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Save Berlin: Tech temples

Little-known architect Han-Heinrich Müller's astonishing red-brick Bauhaus confections now house many of Berlin's most dynamic tech and IT companies. Would he be pleased?

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Dan Borden explores the extraordinary red brick legacy of architect Hans-Heinrich Müller.

As divided cities, East and West Berlin were like spoiled kids, showered with cash and polished as showplaces for their respective ideologies. Once hitched in 1990, the money dried up and reality hit hard. It was time for deadbeat Berlin to find its own grown-up industry.

The city’s leaders declared Berlin a media Mecca, the new home of Germany’s – nay, Europe’s – TV and film industries. They tore down century-old factories and warehouses along the Spree River to create the UFO landing strip named MediaSpree, then prayed for armies of media moguls. Ten years later, they’re still waiting.

Meanwhile, Berlin’s formerly maligned slackers and geeks have turned the city into Germany’s capital of high tech start-up companies. And these young companies aren’t incubating in glass office buildings along the Spree, but in century-old flats and warehouses in Mitte, Prenzlauer Berg and Kreuzkölln.

Yes, many high-tech entrepreneurs are literally working out of their bedrooms, but even established internet players are staying away from Berlin’s official business districts in droves. One such player, the scream-inducing clothing portal Zalando, is encamped in the heart of Prenzlauer Berg. Its home, a hulking brick fortress known as the Humboldt Umspannwerk, is just one of many industrial buildings by unsung architectural genius Hans-Heinrich Müller to be given new life by cutting-edge companies.

Back in the 1920s, while Berlin’s Expressionist artists were pushing the boundaries of paint, architect Müller (1879-1951) was doing equally daring things with bricks. As in-house designer for Berlin’s electric company Bewag, he built over 40 transformer buildings around the city in an astonishing six years, 1924 to 1930. Instead of lowly industrial boxes, Müller created quirky temples to technology in his unique Cubist-Bauhaus-Gothic style.

Kreuzberg Umspannwerk (1926) With his first transformer complex, towering over Kreuzberg’s Landwehrkanal, Müller stated his thesis loud and clear: technology is the new religion. Its basilica-style generator hall and faux bell tower inspired by German cathedrals quickly earned it the nickname “Kathedrale der Elektrizität”. Fully renovated, it houses new media companies as well as star chef Matthias Gleiss’ eatery Volt.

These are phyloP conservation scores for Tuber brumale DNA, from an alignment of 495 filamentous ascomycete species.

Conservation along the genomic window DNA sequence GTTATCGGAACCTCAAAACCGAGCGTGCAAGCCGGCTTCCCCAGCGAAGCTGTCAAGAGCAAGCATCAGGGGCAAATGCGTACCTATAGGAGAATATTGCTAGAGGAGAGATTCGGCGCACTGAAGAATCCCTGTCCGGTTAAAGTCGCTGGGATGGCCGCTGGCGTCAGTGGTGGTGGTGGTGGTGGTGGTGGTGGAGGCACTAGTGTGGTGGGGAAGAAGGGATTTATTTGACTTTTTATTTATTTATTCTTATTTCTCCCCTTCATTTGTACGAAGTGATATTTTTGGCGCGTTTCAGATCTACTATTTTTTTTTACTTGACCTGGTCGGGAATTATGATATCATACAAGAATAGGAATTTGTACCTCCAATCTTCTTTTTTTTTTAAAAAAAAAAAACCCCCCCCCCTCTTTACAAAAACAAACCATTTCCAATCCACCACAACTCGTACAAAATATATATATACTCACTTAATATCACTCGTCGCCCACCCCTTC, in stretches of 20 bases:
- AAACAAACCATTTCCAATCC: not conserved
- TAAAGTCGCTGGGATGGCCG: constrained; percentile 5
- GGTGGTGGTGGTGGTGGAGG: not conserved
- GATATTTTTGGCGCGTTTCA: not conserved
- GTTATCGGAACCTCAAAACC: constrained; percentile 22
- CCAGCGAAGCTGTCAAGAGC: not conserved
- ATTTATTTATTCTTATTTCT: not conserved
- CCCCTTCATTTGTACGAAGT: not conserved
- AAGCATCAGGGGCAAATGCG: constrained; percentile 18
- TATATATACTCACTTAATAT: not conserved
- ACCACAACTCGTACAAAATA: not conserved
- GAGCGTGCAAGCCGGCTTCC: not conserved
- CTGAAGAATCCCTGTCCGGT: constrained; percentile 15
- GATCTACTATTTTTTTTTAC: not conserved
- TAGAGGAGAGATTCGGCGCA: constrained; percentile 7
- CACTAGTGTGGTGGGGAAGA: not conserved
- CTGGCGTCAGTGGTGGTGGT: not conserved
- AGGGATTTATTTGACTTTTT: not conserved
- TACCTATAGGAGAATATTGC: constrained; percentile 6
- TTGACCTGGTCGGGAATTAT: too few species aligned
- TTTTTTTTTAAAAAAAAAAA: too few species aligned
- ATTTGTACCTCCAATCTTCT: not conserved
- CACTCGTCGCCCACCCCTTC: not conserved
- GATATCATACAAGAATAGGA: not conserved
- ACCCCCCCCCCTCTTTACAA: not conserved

Humboldt Umspannwerk (1926) Müller’s brooding take on a medieval monastery feels like an Expressionist film set – think Fritz Lang directing Hamlet. Massive Gothic arches lead to an inner courtyard with Müller’s futuristic addition, an oval control tower: outside it’s a dark brick fortress, inside it’s all Flash Gordon dials and lights. Renovated in the 1990s to house the Berlin branch of the (sadly departed) Vitra Design Museum, the complex now houses Zalando’s digital drones while its basilica-style generator hall is an elegant events space.

Umspannwerk Wilhelmsruh (1927) Müller’s next transformer/monastery in Pankow is his most exuberant work. Again, the machine halls surround an oval control tower, but everything’s wrapped in tall stepped-brick arches giving it an Oz-like Art Deco feel. In 2008 it was modernised as the home of Vattenfall’s in-house IT experts.

Metahaus (1929) In genteel Charlottenburg, Müller packed his machine halls and workshops into a tight brick block with punched windows, but his block has wide, curved corners and a flaring stepped-brick cornice. Inside, the ex-circuit breaker halls now contain the brainstorming minds of MetaDesign, Europe’s third largest corporate branding agency.

E-Werk/Abspannwerk Buchhändlerhof (1928) Müller rebuilt Berlin’s original 1885 power station off Friedrichstraße, adding transformer halls and a dramatic cantilevered control tower (photo). In the heady post-Wall 1990s, those halls throbbed with techno music as the legendary club E-Werk. Renovated in 2005, the complex now houses – yes – more IT companies.

Sci-fi icon Arthur C. Clarke wrote, “Any sufficiently advanced technology is indistinguishable from magic.” Hans-Heinrich Müller would have agreed. His buildings celebrated his faith in technology with a sense of wonder and joy. He’d smile to see his cathedrals of electricity alive with the glow of digital devices, still generating Berlin’s future.